Short on time but still looking to get a solid workout in? Then it’s time to turn to HIIT. HIIT stands for high intensity interval training, which involves short bursts of high-intensity aerobic movements that get the heart pumping and the body pushing itself close to the max.

Intense? Yes, but don’t let that word scare you away.

HIIT helps burn more calories in a shorter amount of time and if you manage to stay within the “fat-burning” zone during your workout, it can leave the body burning more calories even after the workout is over. This special “fat-burning” zone varies from individual to individual, so it’s important to know your resting heartrate and your max heartrate in order to gage your different zones.

Different Zones?

Heartrate monitors are typically used to track the level of intensity you’re exerting throughout the workout. This equates to the amount of stress that your placing on your heart during your workout routine. A heart rate monitor allows you to view a breakdown of your different energy-expenditure percentiles (for example, are you working at 90% max? 50% max? etc.)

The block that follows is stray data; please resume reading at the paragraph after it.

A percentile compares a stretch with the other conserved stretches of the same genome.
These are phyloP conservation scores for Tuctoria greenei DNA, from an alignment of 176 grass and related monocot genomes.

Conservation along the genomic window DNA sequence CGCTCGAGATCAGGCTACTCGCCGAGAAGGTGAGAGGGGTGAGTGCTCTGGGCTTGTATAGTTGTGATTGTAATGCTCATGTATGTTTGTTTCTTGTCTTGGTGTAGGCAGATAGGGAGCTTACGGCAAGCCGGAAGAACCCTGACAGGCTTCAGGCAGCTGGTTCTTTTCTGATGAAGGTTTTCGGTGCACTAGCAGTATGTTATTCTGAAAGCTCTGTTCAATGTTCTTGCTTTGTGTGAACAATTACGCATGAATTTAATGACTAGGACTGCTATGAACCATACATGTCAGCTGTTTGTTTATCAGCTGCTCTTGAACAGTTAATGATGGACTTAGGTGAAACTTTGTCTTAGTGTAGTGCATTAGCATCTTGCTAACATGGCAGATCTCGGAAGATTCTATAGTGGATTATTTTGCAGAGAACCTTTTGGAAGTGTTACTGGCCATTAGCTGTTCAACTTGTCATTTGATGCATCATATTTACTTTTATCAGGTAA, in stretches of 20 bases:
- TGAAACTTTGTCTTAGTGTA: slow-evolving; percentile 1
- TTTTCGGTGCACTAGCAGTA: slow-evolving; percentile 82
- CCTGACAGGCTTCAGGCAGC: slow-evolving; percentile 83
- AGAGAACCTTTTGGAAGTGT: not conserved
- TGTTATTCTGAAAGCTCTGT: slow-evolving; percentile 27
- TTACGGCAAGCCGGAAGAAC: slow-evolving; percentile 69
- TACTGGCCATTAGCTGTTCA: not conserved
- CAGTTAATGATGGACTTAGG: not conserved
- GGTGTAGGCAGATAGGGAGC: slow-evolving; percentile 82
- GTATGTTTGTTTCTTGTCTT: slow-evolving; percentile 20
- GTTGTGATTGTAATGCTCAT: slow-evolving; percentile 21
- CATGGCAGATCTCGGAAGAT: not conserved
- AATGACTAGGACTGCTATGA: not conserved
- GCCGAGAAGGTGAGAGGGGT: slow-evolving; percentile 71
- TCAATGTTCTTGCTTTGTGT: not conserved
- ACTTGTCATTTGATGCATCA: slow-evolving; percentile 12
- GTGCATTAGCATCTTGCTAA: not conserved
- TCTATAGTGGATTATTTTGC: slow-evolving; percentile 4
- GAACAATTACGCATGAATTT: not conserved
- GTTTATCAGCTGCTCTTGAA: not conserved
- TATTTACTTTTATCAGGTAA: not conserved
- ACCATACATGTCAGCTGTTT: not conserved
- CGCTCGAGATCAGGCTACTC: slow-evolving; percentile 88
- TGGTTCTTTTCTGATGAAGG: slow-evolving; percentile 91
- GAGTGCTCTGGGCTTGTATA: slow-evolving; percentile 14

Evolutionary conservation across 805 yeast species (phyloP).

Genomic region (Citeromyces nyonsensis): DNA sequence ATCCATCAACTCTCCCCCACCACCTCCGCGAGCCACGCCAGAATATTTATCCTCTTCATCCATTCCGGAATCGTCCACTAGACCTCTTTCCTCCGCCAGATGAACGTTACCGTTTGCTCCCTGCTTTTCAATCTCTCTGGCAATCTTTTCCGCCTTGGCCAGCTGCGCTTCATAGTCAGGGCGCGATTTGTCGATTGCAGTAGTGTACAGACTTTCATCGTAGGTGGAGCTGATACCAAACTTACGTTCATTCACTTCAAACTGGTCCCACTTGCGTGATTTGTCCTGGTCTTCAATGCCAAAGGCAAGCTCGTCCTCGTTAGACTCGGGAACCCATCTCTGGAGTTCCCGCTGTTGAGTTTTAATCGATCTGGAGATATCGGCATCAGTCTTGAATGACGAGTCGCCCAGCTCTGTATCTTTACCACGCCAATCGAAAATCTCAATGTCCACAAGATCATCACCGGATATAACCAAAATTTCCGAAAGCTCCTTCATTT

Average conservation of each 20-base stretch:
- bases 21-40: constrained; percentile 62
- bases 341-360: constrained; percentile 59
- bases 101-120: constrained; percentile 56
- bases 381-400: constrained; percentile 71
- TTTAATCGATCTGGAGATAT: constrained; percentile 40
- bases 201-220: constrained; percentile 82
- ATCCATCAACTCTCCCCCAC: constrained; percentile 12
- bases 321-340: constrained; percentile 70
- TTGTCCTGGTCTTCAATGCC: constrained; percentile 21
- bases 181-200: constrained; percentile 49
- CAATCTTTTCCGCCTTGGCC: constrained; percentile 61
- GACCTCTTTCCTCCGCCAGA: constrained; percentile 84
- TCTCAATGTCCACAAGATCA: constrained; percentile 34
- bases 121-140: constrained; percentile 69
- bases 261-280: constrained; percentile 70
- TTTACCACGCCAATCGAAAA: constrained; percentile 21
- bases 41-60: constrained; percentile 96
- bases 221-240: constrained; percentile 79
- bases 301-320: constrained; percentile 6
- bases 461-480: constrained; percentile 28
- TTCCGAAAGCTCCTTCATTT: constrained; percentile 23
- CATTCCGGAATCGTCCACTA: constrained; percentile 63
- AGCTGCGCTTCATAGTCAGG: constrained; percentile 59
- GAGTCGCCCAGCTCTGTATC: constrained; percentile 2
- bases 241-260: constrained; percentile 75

While heart rate monitors are not absolutely necessary to perform a HIIT workout, some specialty HIIT classes may require them. They are not, however, a requirement for a solo HIIT workout. If you’re working out on your own, it may be in your best interest to purchase one if you’re looking to take your HIIT routine to the next level. It also gives you a better understanding of how hard you’re working your heart.

Who is HIIT for?

HIIT is for anyone and everyone looking to take their fitness to the next level. HIIT is for moms, runners, professionals, athletes, and beginners. For moms, it’s a great escape. For runners, it’s the motivation and methodology necessary to prepare for the next run or race. For professionals, it’s the time-efficient workout when health and well-being are important, but time is tight. For athletes, it is the real-time feedback and the ability to track progress and interval training necessary to improve performance. For beginners, it’s the push—the education and encouragement—necessary to reach an entirely new level of fitness.